The BSFC of the E-TEC G2 improves to 325-g/kW-h at 5000-RPM from 425-g/kW-h at 3500-RPM, with most of the improvement coming once the engine reaches 4000-RPM.
There is also data for the E-TEC (not G2). The E-TEC shows improved BSFC over a rather steady plateau from 4000 to 5000-RPM, improved from the higher BSFC at lower speeds.
In my own experience, I have found that optimum fuel economy for my boat, engine, propeller, and load tends to occur right at 4,000-RPM. This is confirmed by the shape of the BSFC curves for the E-TEC.
There will be other influences on the boat MPG in addition to the engine BSFC. The propeller efficiency may vary with propeller shaft speed. Propellers of different pitch and diameter will, no doubt, also possess different efficiencies
posted 08-07-2014 12:38 PM ET (US)
The physics of internal combustion engine efficiency are complicated. [Changed topic to discuss the thread itself, rather than engine efficiency].
Practically speaking, comparing the 150 to the 200, you'll probably find that with the 200, the cruise speed (the speed at which maximum mileage is acheived while planing) is a little higher, as is the fuel consumption per unit time; the mileage will likely be about the same.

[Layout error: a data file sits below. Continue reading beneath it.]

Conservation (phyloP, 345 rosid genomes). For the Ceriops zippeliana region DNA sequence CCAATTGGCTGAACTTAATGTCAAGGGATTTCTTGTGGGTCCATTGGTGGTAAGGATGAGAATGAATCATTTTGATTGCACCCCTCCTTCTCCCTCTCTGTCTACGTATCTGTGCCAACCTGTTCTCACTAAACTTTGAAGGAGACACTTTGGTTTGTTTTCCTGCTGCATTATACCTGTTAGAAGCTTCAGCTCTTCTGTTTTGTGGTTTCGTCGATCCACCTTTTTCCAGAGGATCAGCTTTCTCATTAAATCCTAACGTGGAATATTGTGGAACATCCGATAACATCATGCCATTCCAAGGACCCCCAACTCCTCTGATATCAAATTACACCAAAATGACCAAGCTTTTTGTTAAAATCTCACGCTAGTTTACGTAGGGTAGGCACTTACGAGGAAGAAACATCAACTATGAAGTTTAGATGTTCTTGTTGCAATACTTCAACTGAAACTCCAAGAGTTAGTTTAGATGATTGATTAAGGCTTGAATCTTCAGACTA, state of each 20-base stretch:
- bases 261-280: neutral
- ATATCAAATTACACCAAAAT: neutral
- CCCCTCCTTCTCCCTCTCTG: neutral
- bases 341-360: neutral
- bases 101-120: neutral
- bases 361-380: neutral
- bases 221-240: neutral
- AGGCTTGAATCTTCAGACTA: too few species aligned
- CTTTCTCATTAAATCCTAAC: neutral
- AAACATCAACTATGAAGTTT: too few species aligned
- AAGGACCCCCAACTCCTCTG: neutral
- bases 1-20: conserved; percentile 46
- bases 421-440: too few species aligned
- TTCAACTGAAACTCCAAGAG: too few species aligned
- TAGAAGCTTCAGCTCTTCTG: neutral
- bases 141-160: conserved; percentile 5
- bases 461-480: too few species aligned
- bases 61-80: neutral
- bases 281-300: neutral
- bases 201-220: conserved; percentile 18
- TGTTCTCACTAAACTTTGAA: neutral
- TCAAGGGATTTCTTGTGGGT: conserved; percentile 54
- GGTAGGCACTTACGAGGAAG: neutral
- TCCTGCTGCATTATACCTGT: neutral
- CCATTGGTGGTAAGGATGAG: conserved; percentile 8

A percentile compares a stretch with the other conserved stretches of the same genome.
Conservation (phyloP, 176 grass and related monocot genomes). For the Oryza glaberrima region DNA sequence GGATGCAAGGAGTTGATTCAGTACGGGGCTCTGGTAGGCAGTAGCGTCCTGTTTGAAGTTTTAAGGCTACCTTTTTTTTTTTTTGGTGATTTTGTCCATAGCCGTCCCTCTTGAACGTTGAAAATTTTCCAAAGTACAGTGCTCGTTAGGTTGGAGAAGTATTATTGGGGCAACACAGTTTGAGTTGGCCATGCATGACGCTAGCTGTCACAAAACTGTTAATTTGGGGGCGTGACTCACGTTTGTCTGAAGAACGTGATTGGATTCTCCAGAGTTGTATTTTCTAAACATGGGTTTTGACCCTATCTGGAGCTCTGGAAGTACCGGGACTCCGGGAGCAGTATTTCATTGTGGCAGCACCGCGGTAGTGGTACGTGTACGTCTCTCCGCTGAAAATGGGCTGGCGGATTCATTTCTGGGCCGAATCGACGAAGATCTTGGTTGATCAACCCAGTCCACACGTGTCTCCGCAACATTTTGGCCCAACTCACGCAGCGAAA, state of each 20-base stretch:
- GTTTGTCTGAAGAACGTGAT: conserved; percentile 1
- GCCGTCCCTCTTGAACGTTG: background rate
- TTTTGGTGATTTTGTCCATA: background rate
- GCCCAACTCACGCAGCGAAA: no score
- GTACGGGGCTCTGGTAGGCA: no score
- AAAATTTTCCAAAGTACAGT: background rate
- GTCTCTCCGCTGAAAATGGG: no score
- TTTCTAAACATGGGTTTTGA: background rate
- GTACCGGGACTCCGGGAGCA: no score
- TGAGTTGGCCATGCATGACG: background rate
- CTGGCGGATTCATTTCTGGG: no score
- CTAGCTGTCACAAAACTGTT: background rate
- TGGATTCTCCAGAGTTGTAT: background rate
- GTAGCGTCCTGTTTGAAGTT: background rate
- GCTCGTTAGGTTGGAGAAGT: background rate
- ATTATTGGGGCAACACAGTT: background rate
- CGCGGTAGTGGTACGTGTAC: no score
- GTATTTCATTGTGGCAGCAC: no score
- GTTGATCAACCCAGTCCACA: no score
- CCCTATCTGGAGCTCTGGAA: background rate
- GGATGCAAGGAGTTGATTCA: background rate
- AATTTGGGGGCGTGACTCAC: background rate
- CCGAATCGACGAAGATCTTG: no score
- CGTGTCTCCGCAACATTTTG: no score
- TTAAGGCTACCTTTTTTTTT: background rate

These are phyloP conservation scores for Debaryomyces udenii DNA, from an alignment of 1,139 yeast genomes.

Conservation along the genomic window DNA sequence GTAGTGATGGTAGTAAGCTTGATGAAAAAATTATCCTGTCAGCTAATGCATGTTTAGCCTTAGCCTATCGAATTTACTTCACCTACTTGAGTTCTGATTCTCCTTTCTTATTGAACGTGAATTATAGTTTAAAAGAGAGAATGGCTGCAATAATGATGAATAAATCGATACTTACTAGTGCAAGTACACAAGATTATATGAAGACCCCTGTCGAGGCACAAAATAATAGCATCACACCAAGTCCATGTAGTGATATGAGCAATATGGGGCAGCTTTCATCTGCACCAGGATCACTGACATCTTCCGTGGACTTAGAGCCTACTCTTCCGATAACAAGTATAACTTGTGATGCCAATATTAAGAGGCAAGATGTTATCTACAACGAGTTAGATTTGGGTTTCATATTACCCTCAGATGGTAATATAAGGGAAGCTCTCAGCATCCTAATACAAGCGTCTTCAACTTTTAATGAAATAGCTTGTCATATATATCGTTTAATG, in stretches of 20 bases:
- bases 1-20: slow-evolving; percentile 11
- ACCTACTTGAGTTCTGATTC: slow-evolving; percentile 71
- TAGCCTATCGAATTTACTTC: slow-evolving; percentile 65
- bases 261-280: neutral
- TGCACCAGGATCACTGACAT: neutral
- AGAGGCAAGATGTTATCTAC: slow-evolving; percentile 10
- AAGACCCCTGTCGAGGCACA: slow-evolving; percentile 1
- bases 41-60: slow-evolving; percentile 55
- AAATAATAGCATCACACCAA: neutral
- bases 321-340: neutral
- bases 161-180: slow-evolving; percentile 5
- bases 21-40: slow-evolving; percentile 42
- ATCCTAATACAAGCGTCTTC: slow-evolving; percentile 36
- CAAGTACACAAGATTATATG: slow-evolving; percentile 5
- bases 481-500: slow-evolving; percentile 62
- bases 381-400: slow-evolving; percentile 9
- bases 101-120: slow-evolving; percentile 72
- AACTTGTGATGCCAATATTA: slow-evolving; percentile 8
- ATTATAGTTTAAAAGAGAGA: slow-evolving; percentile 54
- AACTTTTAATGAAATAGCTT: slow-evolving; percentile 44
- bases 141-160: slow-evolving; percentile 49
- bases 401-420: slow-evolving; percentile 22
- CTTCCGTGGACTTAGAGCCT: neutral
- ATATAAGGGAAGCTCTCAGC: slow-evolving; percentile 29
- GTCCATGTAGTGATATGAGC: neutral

posted 08-07-2014 01:19 PM ET (US)
" Everybody wants some "
" I want some to "
posted 08-07-2014 02:41 PM ET (US)
JayR's boat seen here with 150 e-Tec seems to rum well. [Link did not lead to the intended video; please try that URL again. Thanks---jimh]
posted 08-07-2014 08:45 PM ET (US)
Sorry Jim , here's another try.
posted 08-07-2014 09:09 PM ET (US)
I agree the boat runs great with a 150 E-TEC on it - I just don't see the downside (other than price) to just installing the 200 - I was thinking maybe I was missing something. If cruise fuel economy will be similar then I do not see the downside to 50 extra HP.
posted 08-07-2014 09:46 PM ET (US)
Of course the question will become is the 50hp really worth the $4620 difference in MSRP. Thats a question only I can answer as its my money at the end of the day - For anyone still readings reference here are the MSRP's of the motors in question - ( I have not really considered the 135 H.O. to be honest)
E135HSL 135 H.O. (-$960 under 150 std)
posted 08-08-2014 07:05 AM ET (US)
Which motor to choose depends on what you want out of the Outrage. If you are going for the highest top speed then of course the 200 is the way to go. If you want better hole shot, then the 150 would be the better way to go. Here's why --
Assuming that a 150 and 200 are both propped to achieve 5850 RPM at WOT, then the only way the 200 achieves greater speed is with a higher pitch prop. With a higher pitch prop, the hole shot is going to suffer because at the lower and middle ranges, the differences in the outputs of the 150 and 200 HP motors is not that great. The 150, running a lower pitch propeller, is likely to be less stressed overall.
Thus, for me the choice between 150 and 200 HP would be between the 2.6L 150 and the 3.3L 200 H.O. In that case, with the 200 H.O. you'd get both better hole shot and the higher top speed.